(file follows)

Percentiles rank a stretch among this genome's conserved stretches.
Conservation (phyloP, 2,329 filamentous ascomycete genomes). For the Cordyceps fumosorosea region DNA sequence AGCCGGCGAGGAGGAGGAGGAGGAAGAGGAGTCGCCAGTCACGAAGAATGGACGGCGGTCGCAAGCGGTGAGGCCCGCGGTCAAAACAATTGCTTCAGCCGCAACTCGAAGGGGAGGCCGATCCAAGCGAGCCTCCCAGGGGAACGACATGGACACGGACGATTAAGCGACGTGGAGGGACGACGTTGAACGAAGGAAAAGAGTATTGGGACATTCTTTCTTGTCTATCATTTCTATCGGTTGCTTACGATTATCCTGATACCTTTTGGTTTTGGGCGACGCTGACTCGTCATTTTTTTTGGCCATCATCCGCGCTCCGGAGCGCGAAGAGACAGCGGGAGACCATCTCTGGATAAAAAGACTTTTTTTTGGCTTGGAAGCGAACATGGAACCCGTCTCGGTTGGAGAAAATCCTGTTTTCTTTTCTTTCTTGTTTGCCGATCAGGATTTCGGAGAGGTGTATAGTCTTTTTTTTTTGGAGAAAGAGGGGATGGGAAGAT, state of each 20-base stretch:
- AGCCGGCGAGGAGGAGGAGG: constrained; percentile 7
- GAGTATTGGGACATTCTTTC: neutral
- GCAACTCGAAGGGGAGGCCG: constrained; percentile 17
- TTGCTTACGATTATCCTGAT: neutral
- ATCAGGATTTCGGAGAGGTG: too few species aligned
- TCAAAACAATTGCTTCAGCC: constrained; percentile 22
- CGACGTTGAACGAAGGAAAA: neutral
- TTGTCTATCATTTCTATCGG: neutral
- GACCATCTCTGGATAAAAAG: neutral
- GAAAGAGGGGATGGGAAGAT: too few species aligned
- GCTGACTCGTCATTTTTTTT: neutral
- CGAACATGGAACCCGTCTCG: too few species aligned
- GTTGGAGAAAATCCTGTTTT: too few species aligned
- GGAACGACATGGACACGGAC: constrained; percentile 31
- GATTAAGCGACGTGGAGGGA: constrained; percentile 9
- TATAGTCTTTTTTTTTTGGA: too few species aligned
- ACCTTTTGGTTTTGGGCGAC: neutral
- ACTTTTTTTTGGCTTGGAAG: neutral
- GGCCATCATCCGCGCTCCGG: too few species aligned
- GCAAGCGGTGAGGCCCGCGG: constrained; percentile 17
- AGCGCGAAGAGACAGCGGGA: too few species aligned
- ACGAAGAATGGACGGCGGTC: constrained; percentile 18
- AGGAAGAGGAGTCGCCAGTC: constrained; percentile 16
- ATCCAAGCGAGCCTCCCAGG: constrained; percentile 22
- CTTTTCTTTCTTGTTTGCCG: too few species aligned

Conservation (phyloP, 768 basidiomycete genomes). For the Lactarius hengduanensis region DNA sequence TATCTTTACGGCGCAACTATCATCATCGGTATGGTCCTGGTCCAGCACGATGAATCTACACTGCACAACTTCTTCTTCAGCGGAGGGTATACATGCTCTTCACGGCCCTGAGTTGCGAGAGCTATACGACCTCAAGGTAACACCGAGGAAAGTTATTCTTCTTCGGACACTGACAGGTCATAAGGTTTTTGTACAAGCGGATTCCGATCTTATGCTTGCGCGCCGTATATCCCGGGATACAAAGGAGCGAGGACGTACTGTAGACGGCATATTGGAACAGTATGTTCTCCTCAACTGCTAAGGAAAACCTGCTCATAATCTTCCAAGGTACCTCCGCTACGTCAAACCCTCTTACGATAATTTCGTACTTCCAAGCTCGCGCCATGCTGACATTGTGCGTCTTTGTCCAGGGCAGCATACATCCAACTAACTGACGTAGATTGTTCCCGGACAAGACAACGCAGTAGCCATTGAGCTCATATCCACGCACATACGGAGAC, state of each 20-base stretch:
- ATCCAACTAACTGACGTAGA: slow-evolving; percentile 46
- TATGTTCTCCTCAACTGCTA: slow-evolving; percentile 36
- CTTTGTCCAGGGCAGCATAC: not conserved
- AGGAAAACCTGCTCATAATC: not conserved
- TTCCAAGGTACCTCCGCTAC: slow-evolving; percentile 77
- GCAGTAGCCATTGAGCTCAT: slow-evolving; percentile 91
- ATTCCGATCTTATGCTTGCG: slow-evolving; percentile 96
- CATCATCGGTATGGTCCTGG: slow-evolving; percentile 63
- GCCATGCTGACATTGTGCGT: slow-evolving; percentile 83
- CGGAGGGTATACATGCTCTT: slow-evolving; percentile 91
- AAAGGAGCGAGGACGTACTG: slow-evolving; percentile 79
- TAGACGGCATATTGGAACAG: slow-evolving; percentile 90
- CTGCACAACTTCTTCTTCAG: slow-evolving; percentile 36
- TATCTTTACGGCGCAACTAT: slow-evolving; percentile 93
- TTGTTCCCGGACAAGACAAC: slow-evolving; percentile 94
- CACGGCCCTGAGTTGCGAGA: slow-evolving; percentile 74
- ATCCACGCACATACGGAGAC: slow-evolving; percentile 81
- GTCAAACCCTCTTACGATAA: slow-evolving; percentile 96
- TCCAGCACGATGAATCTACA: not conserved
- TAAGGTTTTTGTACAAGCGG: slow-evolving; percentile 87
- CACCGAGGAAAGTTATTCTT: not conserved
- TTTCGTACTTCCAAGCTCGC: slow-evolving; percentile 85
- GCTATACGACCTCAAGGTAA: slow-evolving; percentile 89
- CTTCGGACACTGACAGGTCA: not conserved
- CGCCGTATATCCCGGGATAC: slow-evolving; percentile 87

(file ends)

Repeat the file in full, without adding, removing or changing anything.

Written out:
Percentiles rank a stretch among this genome's conserved stretches.
Conservation (phyloP, 2,329 filamentous ascomycete genomes). For the Cordyceps fumosorosea region DNA sequence AGCCGGCGAGGAGGAGGAGGAGGAAGAGGAGTCGCCAGTCACGAAGAATGGACGGCGGTCGCAAGCGGTGAGGCCCGCGGTCAAAACAATTGCTTCAGCCGCAACTCGAAGGGGAGGCCGATCCAAGCGAGCCTCCCAGGGGAACGACATGGACACGGACGATTAAGCGACGTGGAGGGACGACGTTGAACGAAGGAAAAGAGTATTGGGACATTCTTTCTTGTCTATCATTTCTATCGGTTGCTTACGATTATCCTGATACCTTTTGGTTTTGGGCGACGCTGACTCGTCATTTTTTTTGGCCATCATCCGCGCTCCGGAGCGCGAAGAGACAGCGGGAGACCATCTCTGGATAAAAAGACTTTTTTTTGGCTTGGAAGCGAACATGGAACCCGTCTCGGTTGGAGAAAATCCTGTTTTCTTTTCTTTCTTGTTTGCCGATCAGGATTTCGGAGAGGTGTATAGTCTTTTTTTTTTGGAGAAAGAGGGGATGGGAAGAT, state of each 20-base stretch:
- AGCCGGCGAGGAGGAGGAGG: constrained; percentile 7
- GAGTATTGGGACATTCTTTC: neutral
- GCAACTCGAAGGGGAGGCCG: constrained; percentile 17
- TTGCTTACGATTATCCTGAT: neutral
- ATCAGGATTTCGGAGAGGTG: too few species aligned
- TCAAAACAATTGCTTCAGCC: constrained; percentile 22
- CGACGTTGAACGAAGGAAAA: neutral
- TTGTCTATCATTTCTATCGG: neutral
- GACCATCTCTGGATAAAAAG: neutral
- GAAAGAGGGGATGGGAAGAT: too few species aligned
- GCTGACTCGTCATTTTTTTT: neutral
- CGAACATGGAACCCGTCTCG: too few species aligned
- GTTGGAGAAAATCCTGTTTT: too few species aligned
- GGAACGACATGGACACGGAC: constrained; percentile 31
- GATTAAGCGACGTGGAGGGA: constrained; percentile 9
- TATAGTCTTTTTTTTTTGGA: too few species aligned
- ACCTTTTGGTTTTGGGCGAC: neutral
- ACTTTTTTTTGGCTTGGAAG: neutral
- GGCCATCATCCGCGCTCCGG: too few species aligned
- GCAAGCGGTGAGGCCCGCGG: constrained; percentile 17
- AGCGCGAAGAGACAGCGGGA: too few species aligned
- ACGAAGAATGGACGGCGGTC: constrained; percentile 18
- AGGAAGAGGAGTCGCCAGTC: constrained; percentile 16
- ATCCAAGCGAGCCTCCCAGG: constrained; percentile 22
- CTTTTCTTTCTTGTTTGCCG: too few species aligned

Conservation (phyloP, 768 basidiomycete genomes). For the Lactarius hengduanensis region DNA sequence TATCTTTACGGCGCAACTATCATCATCGGTATGGTCCTGGTCCAGCACGATGAATCTACACTGCACAACTTCTTCTTCAGCGGAGGGTATACATGCTCTTCACGGCCCTGAGTTGCGAGAGCTATACGACCTCAAGGTAACACCGAGGAAAGTTATTCTTCTTCGGACACTGACAGGTCATAAGGTTTTTGTACAAGCGGATTCCGATCTTATGCTTGCGCGCCGTATATCCCGGGATACAAAGGAGCGAGGACGTACTGTAGACGGCATATTGGAACAGTATGTTCTCCTCAACTGCTAAGGAAAACCTGCTCATAATCTTCCAAGGTACCTCCGCTACGTCAAACCCTCTTACGATAATTTCGTACTTCCAAGCTCGCGCCATGCTGACATTGTGCGTCTTTGTCCAGGGCAGCATACATCCAACTAACTGACGTAGATTGTTCCCGGACAAGACAACGCAGTAGCCATTGAGCTCATATCCACGCACATACGGAGAC, state of each 20-base stretch:
- ATCCAACTAACTGACGTAGA: slow-evolving; percentile 46
- TATGTTCTCCTCAACTGCTA: slow-evolving; percentile 36
- CTTTGTCCAGGGCAGCATAC: not conserved
- AGGAAAACCTGCTCATAATC: not conserved
- TTCCAAGGTACCTCCGCTAC: slow-evolving; percentile 77
- GCAGTAGCCATTGAGCTCAT: slow-evolving; percentile 91
- ATTCCGATCTTATGCTTGCG: slow-evolving; percentile 96
- CATCATCGGTATGGTCCTGG: slow-evolving; percentile 63
- GCCATGCTGACATTGTGCGT: slow-evolving; percentile 83
- CGGAGGGTATACATGCTCTT: slow-evolving; percentile 91
- AAAGGAGCGAGGACGTACTG: slow-evolving; percentile 79
- TAGACGGCATATTGGAACAG: slow-evolving; percentile 90
- CTGCACAACTTCTTCTTCAG: slow-evolving; percentile 36
- TATCTTTACGGCGCAACTAT: slow-evolving; percentile 93
- TTGTTCCCGGACAAGACAAC: slow-evolving; percentile 94
- CACGGCCCTGAGTTGCGAGA: slow-evolving; percentile 74
- ATCCACGCACATACGGAGAC: slow-evolving; percentile 81
- GTCAAACCCTCTTACGATAA: slow-evolving; percentile 96
- TCCAGCACGATGAATCTACA: not conserved
- TAAGGTTTTTGTACAAGCGG: slow-evolving; percentile 87
- CACCGAGGAAAGTTATTCTT: not conserved
- TTTCGTACTTCCAAGCTCGC: slow-evolving; percentile 85
- GCTATACGACCTCAAGGTAA: slow-evolving; percentile 89
- CTTCGGACACTGACAGGTCA: not conserved
- CGCCGTATATCCCGGGATAC: slow-evolving; percentile 87